In 2007, Harvard scientists figured out how to combine fluorescent proteins to create an entire color palette, and then used it to make mouse neurons glow so they could be traced through the brain. The “Brainbow” technique has helped scientists follow neurons’ connections, which had been almost impossible to untangle.
Fruit fly researchers have now done the same thing, producing a dual Brainbow of methods for making Drosophila neurons glow. It is much simpler and faster than staining individual neurons, another method for mapping brain connections.
Many neurons are visible in the above cross-section of a fly brain, which was published in the journal Nature Methods last week.
The image below was made with the dBrainbow method, which involves six colors that help indicate which neurons arose from which progenitor cells. This is useful for studying how connections form between neurons, as Technology Review explains. The red and blue groups are both olfactory neurons, but they arose from different progenitor cells.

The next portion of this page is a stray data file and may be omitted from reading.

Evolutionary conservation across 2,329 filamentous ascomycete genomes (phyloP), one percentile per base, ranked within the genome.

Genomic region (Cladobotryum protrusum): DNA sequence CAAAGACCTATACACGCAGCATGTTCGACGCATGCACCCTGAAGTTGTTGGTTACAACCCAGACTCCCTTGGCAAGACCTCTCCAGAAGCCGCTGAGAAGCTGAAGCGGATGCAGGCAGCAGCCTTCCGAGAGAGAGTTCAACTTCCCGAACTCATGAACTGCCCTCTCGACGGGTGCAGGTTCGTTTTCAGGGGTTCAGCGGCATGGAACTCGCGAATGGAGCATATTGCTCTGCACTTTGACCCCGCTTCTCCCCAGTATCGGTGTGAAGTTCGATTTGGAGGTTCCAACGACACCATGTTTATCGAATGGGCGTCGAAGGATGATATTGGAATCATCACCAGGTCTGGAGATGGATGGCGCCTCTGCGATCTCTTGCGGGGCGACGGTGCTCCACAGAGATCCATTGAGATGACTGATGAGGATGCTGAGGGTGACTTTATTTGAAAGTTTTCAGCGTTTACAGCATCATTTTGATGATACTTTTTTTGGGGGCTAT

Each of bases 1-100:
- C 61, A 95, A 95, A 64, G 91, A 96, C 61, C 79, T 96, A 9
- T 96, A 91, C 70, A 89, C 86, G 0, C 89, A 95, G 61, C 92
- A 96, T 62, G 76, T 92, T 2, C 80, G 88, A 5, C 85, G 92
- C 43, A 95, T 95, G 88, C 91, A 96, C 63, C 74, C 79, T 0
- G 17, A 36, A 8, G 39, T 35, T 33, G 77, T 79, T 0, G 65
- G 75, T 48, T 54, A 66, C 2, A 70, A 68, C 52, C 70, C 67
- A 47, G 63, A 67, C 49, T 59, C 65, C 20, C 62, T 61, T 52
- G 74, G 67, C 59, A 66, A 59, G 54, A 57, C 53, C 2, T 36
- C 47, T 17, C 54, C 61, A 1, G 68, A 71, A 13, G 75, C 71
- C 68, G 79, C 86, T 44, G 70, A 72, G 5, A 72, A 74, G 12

The Flybow method, which involves four colors, allows cells to change color at any point during their development by applying heat.
Scientists have plenty of techniques to manipulate fruit fly genes, which means they will be able to exert even more precise control over the colors, only illuminating certain neurons or subsets of neurons. Tech Review says. The following dBrainbow image shows a group of about 2,000 neurons that are thought to underlie male courtship behavior.
Male Courtship Neurons
[via Technology Review]